Bassam Al-Sabah explains to Canvas how he uses CGI to construct digital worlds that question our understanding of reality.
What first drew you to using digital media and CGI in your work?
I lived in Iraq until the age of 10. As kids, our parents didn’t let us play outside that much so my sister and I played a lot of video games. There is an element of creativity through the stories that are told through animation, video games or even a board game. I’ve always been enamoured of this idea of world building, and of being able to create a fantasy that feels real. Moving image has a way of telling a story or communicating a feeling, but I had no interest in filming. Partly because there are so many things happening in my mind that I feel that I can’t translate them physically – there’s something about a kind of shimmery skin or a certain texture, or a figure convulsing. Over time, I began to explore building this entire world from the beginning and creating a space that feels unstable.
With CGI these digital elements can exist in an infinite realm, yet some of your works deal with very temporary and organic subjects such as death and decomposition.
My skills have gotten better over time, but a part of me never wants to commit to realism. I take it 90 per cent of the way there, where the bodies seem to move smoothly or the hair looks like hair, and then I use the remaining 10 per cent to play and create this world. There’s this tension and beauty in building something that transfers to the real world. My films also build quite slowly. Decomposition means death. It’s slightly gross, but I’m animating these dead figures so there is this juxtaposition. My film Wandering, wandering with a sun on my back (2018) has this scene where a bunch of flowers starts convulsing and the flowers feel as if they have a life of their own. There is an element of playfulness in that you can create the essence of something, but I’m not trying to represent something. I’m playing with the idea of it and abstracting it into something else.
By avoiding being too real or too human, do you feel that this allows you more freedom to discuss certain topics?
Yes. Because it isn’t real, you do have this freedom, but in that freedom there’s also a trap. Sometimes it can be so overwhelming. There is this space to play around with all of these emotions and aesthetics. Every time I start a new project, I sit at the computer, open a programme and it’s blank. What are we building today? Is it a landscape? Is the figure in a void? I’m not only interested in the visual of fabrication of these worlds, but also in the emotions that come with them.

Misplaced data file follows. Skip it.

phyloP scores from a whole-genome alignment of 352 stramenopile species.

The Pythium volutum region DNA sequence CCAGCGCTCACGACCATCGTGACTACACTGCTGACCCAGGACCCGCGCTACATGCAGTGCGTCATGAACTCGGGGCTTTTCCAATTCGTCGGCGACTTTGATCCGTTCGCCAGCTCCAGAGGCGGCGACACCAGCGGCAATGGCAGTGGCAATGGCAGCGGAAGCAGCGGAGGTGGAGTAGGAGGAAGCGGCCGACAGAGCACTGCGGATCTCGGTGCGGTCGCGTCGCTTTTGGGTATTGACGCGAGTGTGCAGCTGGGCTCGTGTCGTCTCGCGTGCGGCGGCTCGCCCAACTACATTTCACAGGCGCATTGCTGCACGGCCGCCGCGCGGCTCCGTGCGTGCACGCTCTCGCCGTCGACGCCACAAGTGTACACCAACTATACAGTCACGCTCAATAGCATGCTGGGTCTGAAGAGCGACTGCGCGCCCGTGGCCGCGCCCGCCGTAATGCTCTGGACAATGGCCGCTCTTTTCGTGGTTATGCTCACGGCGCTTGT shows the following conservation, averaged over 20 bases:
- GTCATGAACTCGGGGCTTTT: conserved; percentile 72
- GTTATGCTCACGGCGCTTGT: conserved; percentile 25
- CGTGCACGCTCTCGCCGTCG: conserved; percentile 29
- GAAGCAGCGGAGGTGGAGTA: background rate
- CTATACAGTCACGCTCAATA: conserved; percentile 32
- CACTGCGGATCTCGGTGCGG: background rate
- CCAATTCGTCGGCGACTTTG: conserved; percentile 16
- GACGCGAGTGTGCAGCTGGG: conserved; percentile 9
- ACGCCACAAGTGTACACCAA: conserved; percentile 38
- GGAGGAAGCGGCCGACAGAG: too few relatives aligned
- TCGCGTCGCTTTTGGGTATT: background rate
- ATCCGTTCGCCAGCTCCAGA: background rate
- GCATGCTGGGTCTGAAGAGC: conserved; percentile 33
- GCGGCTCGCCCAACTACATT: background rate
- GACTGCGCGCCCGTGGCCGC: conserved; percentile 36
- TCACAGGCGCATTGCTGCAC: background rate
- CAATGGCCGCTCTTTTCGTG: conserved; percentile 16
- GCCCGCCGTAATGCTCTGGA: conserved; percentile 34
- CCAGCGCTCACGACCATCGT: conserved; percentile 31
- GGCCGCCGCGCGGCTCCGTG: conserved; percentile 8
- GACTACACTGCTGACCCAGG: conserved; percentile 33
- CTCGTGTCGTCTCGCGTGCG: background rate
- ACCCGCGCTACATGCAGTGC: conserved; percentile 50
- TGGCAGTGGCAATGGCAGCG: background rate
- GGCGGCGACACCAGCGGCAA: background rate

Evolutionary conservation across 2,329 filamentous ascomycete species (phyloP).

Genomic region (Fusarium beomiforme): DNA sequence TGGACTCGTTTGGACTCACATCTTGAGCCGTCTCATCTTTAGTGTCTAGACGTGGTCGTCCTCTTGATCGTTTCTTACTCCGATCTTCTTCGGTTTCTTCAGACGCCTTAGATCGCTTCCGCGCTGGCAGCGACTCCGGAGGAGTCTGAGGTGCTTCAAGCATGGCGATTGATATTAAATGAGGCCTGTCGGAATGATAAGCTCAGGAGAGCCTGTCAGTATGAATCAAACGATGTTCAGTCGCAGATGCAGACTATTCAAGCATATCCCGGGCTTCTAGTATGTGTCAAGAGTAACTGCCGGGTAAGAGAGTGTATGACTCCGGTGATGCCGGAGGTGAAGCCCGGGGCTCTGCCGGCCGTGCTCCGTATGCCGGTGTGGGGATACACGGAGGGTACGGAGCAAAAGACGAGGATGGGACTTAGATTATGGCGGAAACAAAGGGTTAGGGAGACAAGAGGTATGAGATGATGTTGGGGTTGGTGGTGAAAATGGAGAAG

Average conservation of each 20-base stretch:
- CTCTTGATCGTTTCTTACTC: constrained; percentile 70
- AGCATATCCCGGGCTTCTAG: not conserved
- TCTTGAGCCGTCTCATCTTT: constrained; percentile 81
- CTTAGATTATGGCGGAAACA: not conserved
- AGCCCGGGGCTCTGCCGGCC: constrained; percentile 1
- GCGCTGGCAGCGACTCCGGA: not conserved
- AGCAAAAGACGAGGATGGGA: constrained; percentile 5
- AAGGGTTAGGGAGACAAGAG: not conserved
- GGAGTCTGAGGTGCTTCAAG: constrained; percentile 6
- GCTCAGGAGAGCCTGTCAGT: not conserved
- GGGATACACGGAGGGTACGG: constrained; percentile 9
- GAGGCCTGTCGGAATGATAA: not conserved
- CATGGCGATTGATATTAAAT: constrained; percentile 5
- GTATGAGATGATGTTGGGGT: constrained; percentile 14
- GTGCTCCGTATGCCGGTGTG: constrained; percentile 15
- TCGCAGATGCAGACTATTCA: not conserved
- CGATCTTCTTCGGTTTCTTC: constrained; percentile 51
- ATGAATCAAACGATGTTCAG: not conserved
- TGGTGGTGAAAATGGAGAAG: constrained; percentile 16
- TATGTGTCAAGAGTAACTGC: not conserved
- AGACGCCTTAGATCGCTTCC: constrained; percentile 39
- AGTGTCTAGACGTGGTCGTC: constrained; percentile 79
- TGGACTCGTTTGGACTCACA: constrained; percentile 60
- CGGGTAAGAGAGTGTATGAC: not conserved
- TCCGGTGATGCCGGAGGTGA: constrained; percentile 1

What have the reactions been to your films?
It depends on the exhibition context or the work people are seeing. My work has shifted in the last few years. There’s one film that I made that gets the most emotional response. My sister’s an architect and together we remade our house in Iraq with CGI software in a work called Fenced within the silent cold walls (2018). As you move through the space, it’s really empty and then things start to convulse and come out of the TV or radio. At the end, my grandmother speaks for two minutes about being in the house alone before she joined us in Ireland. It was a real film about the loss of a life that my grandmother thought she had or wanted to have in the future. I think that gets the most emotional response, particularly from people from the Middle East, because this story about losing a home is relatable to so many. My later works pull away a little bit from being autobiographical, because I wanted there to be some distance between me and the work, so if someone doesn’t know my story, the work can still hold its own.
Your film I AM ERROR (2021), commissioned by Gasworks, is much longer than your others.
I’m interested in making works that become circular, so that you can join halfway through and create a narrative based on where you came into the film. They almost loop in a way that I think trauma feels like a loop, where you’re always replaying the experience. The length of I AM ERROR is just over 30 minutes and it really allowed me to create something unstable. There are so many different scenes and aesthetics of landscapes and video games that interweave, yet every scene has its own identity.
Does your new film IT’S DANGEROUS TO GO ALONE! TAKE THIS (2021) connect to your previous films?
It’s a sort of continuation of the show that was at Gasworks, almost as part two. One thing that I’ve found is that I never feel that I’ve completely gotten all of the work out through one project. Over the last three or four years, I will work on a project, but maybe split the film into two. So you have two parts of the same idea, as opposed to always feeling as if I have to create this huge amount of content in a small period of time.
This interview first appeared in Canvas 105: Out of This World